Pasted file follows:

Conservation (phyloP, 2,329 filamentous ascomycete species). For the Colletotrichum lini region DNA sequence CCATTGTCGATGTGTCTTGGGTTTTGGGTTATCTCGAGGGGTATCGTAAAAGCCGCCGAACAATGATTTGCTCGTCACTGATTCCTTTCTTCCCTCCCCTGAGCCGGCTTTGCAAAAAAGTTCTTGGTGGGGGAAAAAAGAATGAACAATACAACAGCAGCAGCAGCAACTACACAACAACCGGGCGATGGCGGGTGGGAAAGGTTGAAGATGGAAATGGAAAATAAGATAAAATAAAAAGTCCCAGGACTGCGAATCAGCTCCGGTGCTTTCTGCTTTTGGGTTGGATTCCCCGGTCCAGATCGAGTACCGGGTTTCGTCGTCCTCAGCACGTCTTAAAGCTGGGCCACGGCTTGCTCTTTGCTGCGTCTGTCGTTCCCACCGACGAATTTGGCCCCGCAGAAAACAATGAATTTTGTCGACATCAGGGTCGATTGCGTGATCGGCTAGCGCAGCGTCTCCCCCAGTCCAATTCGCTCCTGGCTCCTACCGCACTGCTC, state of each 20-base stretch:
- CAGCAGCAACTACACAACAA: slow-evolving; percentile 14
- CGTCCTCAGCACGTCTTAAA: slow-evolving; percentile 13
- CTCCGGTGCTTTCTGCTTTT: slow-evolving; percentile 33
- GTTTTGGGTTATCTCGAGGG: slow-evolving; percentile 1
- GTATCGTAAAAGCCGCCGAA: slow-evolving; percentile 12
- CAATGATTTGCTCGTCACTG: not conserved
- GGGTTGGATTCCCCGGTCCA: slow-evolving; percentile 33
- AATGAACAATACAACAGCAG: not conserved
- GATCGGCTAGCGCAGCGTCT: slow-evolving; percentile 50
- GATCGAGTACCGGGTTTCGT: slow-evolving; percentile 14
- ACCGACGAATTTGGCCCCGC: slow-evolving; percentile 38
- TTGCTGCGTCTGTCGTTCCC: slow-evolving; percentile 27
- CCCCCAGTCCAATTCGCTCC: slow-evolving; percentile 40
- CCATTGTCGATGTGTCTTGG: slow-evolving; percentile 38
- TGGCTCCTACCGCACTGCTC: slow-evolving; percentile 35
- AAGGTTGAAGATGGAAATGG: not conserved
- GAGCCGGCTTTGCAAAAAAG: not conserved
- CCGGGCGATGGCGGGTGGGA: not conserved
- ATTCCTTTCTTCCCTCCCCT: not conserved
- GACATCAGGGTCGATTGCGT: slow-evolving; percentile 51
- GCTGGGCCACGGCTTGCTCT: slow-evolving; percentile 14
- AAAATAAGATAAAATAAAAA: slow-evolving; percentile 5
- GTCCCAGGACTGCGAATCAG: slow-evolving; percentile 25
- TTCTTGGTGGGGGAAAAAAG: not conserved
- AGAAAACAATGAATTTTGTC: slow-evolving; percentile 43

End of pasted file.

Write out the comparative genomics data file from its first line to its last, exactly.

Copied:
Conservation (phyloP, 2,329 filamentous ascomycete species). For the Colletotrichum lini region DNA sequence CCATTGTCGATGTGTCTTGGGTTTTGGGTTATCTCGAGGGGTATCGTAAAAGCCGCCGAACAATGATTTGCTCGTCACTGATTCCTTTCTTCCCTCCCCTGAGCCGGCTTTGCAAAAAAGTTCTTGGTGGGGGAAAAAAGAATGAACAATACAACAGCAGCAGCAGCAACTACACAACAACCGGGCGATGGCGGGTGGGAAAGGTTGAAGATGGAAATGGAAAATAAGATAAAATAAAAAGTCCCAGGACTGCGAATCAGCTCCGGTGCTTTCTGCTTTTGGGTTGGATTCCCCGGTCCAGATCGAGTACCGGGTTTCGTCGTCCTCAGCACGTCTTAAAGCTGGGCCACGGCTTGCTCTTTGCTGCGTCTGTCGTTCCCACCGACGAATTTGGCCCCGCAGAAAACAATGAATTTTGTCGACATCAGGGTCGATTGCGTGATCGGCTAGCGCAGCGTCTCCCCCAGTCCAATTCGCTCCTGGCTCCTACCGCACTGCTC, state of each 20-base stretch:
- CAGCAGCAACTACACAACAA: slow-evolving; percentile 14
- CGTCCTCAGCACGTCTTAAA: slow-evolving; percentile 13
- CTCCGGTGCTTTCTGCTTTT: slow-evolving; percentile 33
- GTTTTGGGTTATCTCGAGGG: slow-evolving; percentile 1
- GTATCGTAAAAGCCGCCGAA: slow-evolving; percentile 12
- CAATGATTTGCTCGTCACTG: not conserved
- GGGTTGGATTCCCCGGTCCA: slow-evolving; percentile 33
- AATGAACAATACAACAGCAG: not conserved
- GATCGGCTAGCGCAGCGTCT: slow-evolving; percentile 50
- GATCGAGTACCGGGTTTCGT: slow-evolving; percentile 14
- ACCGACGAATTTGGCCCCGC: slow-evolving; percentile 38
- TTGCTGCGTCTGTCGTTCCC: slow-evolving; percentile 27
- CCCCCAGTCCAATTCGCTCC: slow-evolving; percentile 40
- CCATTGTCGATGTGTCTTGG: slow-evolving; percentile 38
- TGGCTCCTACCGCACTGCTC: slow-evolving; percentile 35
- AAGGTTGAAGATGGAAATGG: not conserved
- GAGCCGGCTTTGCAAAAAAG: not conserved
- CCGGGCGATGGCGGGTGGGA: not conserved
- ATTCCTTTCTTCCCTCCCCT: not conserved
- GACATCAGGGTCGATTGCGT: slow-evolving; percentile 51
- GCTGGGCCACGGCTTGCTCT: slow-evolving; percentile 14
- AAAATAAGATAAAATAAAAA: slow-evolving; percentile 5
- GTCCCAGGACTGCGAATCAG: slow-evolving; percentile 25
- TTCTTGGTGGGGGAAAAAAG: not conserved
- AGAAAACAATGAATTTTGTC: slow-evolving; percentile 43